Catching the Wildflower Wave On Utah’s Patchwork Parkway

Wildflower meadow at Cedar Breaks National Monument

Just a stone’s throw away from Utah’s Bryce Canyon, there’s a scenic byway that cuts a 50-mile route across a series of breathtaking plateaus. Known as the Patchwork Parkway, it provides access to the Dixie National Forest and Cedar Breaks National Monument. In July, this stunning wilderness area takes on an added dimension: its meadows and slopes are painted with wildflowers.

Brian Head Peak

The Patchwork Parkway is unique in that it follows ancient Native American routes as it climbs from 6,000 to 10,000 feet, in the process passing from one climatic zone to another. At 9,300 feet it encounters Brian Head, one of the highest-elevated occupied towns in Utah. The focal point of Brian Head is Brian Head Peak, which at 11,307 feet is the center of the Grand Circle of National Parks that includes Zion, Grand Canyon, Bryce Canyon, Capitol Reef, Canyonlands and Arches National Parks.

Indian paintbrush on Brian Head Peak

I drove part of the Patchwork Parkway last year but never made it as far as Brian Head Peak let alone experience the wildflowers. So this week, my daughter and I took the car and set out again, picking up the route at a small town called Panguitch. True to its name, the Parkway wove us through a colorful assortment of cultures, villages and climates. At the lower elevations we passed through one-street towns with a single cross street, their one story storefronts simmering in the hot afternoon sun.

Climbing higher, the temperature dropped as we entered the Dixie National Forest. Donning sweatshirts, we pulled off at the turn outs to admire the ever expanding view. But the real surprise came when, crossing the rutted landscape of the Markagunt Plateau, we glimpsed the smooth green face of Brian Head Peak itself, rising like a giant whale out of a sea of wildflowers.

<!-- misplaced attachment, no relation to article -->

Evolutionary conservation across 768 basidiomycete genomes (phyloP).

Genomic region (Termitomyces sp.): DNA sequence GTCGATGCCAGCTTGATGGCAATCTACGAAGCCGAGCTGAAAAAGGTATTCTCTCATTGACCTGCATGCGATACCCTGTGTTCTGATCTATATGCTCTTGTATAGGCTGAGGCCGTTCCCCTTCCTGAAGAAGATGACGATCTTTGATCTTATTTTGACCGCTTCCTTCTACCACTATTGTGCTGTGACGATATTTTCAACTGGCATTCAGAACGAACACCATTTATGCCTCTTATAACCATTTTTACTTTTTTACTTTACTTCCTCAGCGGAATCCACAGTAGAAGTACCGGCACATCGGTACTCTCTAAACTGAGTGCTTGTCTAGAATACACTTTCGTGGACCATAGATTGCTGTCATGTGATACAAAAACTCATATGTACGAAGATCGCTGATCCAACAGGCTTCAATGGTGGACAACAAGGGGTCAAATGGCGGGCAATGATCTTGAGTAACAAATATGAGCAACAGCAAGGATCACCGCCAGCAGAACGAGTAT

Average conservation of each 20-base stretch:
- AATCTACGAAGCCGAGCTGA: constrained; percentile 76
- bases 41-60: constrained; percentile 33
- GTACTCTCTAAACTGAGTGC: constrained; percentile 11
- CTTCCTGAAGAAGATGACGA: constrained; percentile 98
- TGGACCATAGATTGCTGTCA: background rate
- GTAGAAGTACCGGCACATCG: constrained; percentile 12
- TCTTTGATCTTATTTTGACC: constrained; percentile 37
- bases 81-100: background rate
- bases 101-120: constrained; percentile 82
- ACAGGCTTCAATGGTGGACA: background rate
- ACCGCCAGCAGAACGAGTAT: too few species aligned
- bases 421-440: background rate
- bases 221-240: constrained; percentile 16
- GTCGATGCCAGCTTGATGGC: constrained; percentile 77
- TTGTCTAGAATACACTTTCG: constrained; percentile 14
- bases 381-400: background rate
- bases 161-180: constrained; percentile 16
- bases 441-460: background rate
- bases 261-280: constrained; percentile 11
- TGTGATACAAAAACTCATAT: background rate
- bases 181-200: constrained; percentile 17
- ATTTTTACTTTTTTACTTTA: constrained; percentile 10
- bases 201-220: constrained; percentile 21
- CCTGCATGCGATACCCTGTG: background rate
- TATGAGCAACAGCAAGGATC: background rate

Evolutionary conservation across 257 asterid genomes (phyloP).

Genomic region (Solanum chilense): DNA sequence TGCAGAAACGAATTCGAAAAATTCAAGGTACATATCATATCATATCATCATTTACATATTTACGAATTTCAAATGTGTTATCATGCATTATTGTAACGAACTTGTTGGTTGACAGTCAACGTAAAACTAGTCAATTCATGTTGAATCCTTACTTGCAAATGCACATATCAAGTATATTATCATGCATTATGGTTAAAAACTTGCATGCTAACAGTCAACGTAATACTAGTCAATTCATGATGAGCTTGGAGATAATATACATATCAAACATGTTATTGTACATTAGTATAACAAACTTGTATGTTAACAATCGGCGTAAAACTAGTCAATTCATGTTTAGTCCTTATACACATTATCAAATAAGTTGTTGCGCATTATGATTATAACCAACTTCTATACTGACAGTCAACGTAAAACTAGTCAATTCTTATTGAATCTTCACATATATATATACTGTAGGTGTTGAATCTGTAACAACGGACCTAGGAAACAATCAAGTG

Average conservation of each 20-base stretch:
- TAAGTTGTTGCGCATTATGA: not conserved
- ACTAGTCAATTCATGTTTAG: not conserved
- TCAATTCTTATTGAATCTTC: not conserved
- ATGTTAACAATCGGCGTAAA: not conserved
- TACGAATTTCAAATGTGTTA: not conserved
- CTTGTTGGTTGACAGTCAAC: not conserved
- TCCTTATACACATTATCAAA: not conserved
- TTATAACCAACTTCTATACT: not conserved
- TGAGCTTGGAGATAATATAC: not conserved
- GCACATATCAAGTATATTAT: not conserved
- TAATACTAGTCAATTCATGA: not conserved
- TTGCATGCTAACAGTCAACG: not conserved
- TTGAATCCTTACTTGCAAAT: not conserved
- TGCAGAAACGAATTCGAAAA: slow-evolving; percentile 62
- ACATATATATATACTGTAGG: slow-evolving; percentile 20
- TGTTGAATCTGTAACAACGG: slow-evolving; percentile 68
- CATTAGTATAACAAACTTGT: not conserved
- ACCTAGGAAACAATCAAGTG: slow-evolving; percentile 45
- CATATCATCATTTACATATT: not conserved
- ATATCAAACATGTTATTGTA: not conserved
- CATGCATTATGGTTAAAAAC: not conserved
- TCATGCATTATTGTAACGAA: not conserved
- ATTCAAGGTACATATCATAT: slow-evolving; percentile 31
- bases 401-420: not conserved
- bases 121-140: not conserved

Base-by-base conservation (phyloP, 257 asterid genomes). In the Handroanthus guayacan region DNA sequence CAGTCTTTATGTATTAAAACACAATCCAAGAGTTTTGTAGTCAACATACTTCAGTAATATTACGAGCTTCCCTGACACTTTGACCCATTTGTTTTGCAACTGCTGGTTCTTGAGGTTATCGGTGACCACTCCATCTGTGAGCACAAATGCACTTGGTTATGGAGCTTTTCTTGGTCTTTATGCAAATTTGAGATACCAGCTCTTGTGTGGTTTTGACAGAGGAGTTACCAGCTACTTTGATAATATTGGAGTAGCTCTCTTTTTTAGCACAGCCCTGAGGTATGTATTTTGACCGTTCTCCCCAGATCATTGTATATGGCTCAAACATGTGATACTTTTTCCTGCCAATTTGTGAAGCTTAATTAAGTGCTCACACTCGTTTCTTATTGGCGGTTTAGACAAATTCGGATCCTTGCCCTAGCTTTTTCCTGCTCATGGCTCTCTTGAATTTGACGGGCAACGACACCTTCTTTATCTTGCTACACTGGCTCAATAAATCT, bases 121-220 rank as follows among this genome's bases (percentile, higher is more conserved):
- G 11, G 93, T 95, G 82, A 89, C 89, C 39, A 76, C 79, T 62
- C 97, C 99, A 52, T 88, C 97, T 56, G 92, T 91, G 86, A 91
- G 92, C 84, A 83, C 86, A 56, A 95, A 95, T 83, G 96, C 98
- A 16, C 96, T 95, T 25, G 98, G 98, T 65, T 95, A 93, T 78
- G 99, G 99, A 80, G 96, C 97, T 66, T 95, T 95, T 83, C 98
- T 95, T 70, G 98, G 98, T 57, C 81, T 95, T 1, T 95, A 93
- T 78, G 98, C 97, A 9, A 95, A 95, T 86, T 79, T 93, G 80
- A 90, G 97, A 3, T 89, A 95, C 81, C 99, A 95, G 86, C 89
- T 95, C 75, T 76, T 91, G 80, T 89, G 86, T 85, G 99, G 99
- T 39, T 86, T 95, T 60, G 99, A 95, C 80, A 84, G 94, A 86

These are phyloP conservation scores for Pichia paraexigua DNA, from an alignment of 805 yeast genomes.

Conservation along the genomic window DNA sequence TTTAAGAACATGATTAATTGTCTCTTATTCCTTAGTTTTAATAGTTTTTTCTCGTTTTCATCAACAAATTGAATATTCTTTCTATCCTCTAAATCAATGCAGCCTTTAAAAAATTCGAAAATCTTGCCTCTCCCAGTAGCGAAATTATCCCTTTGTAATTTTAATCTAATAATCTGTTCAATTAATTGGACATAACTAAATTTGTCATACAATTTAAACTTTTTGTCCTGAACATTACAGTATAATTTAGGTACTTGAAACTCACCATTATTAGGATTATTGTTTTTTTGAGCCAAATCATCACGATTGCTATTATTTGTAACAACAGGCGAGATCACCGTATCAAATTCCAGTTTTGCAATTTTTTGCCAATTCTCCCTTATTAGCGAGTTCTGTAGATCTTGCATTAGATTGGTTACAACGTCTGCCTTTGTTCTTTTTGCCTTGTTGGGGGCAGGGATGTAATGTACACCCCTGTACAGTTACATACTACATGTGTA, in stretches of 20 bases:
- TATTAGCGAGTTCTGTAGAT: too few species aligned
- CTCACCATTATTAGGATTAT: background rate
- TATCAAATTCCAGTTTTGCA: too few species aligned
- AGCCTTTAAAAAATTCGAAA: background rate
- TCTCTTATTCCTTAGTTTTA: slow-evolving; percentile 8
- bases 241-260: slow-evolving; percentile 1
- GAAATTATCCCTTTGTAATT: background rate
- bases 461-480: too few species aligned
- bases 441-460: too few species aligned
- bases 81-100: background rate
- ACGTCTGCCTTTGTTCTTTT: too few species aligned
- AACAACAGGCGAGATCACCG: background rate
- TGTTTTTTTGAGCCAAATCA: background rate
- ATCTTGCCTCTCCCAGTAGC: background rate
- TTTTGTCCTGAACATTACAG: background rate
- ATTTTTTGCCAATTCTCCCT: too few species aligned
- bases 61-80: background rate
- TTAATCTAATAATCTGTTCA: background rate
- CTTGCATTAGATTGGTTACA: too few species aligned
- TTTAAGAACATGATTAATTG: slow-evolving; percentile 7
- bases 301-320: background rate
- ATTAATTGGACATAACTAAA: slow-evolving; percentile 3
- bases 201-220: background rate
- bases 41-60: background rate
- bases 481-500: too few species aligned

Approach to Brian Head Peak off Patchwork Parkway

It’s hard to imagine how flowers can thrive in such wide open spaces with poor rocky soil and only scant precipitation for water. But here they were, vast fields of them, gently swaying in the keen mountain air. The wildflowers spread outward through the landscape in long waves of purple, yellow, orange, pink, white and blue, representing an astonishing variety of species.

Turning off of the Parkway, we chose a narrow dirt road that climbed around Brian Head Peak to the right. As it followed the curve of the hill, the dusty track rose through a sloping meadow thick with flowers. Our car passed through broad drifts of blue-purple mountain larkspur interspersed with small-flowered penstemon, its double clusters of lavender blue flowers teeming with bees. There were pint-sized groupings of woody aster with its bright yellow eye and here and there, the feathery bristles of Indian paintbrush added a bright red accent to the picture.

Tall mountain larkspur

Showy goldeneye, a member of the sunflower family

Small-flowered penstemon and bee

Further up the rise, the broad swathes of meadow flowers gave way to lone clusters of flowers common to upper elevations. Stubbornly clinging to the steep rocky slope were pale white columbines and 4-foot high clusters of tall mountain bluebells. The bluebells’ deep blue nodding blooms and bluish-green leaves, more akin to a woodland setting, provided a stark contrast to the dusty grey soil.

White columbines

Tall mountain bluebells

Closer to the peak, the white columbines were joined by others in pastel shades of blue, including the white and lavender Rocky Mountain columbine with its distinctive white cup and fringed yellow center. The Rocky Mountain columbine is the state flower of Colorado and its colors are symbolic. The blue petals represent sky, the white cup snow and the yellow center symbolizes Colorado’s gold mining history.

Rocky Mountain columbine, the state flower of Colorado

Finally we mounted a rise and the summit appeared before us, a rocky plateau whose only feature was a lone cabin perched on the edge of a cliff. A sign read that the structure was built in 1935 by the Civilian Conservation Corps. From this vantage point, you could see parts of Utah, Nevada and Arizona, part of a staggering vista that extended in every direction for hundreds of miles.

Civilian Conservation Corps hut built in 1935

Yet, even here in this inhospitable place, plants were growing. Moss spread tiny green carpets while tucked into the bare rocks were colonies of colorful rock lichens. And on the cliff face itself the rocks were spattered with neon patches of Pleopsidium, a lichen that prefers the surface of vertical rocks.

Neon-colored lichen growing on the cliffs of Brian Head Peak

Not to be outdone, the bright yellow blooms of cinquefoil provided a welcome touch of greenery at the cabin’s threshold.

Cinquefoil blooming at 11,000 feet

All in all, a great day spent in nature’s garden.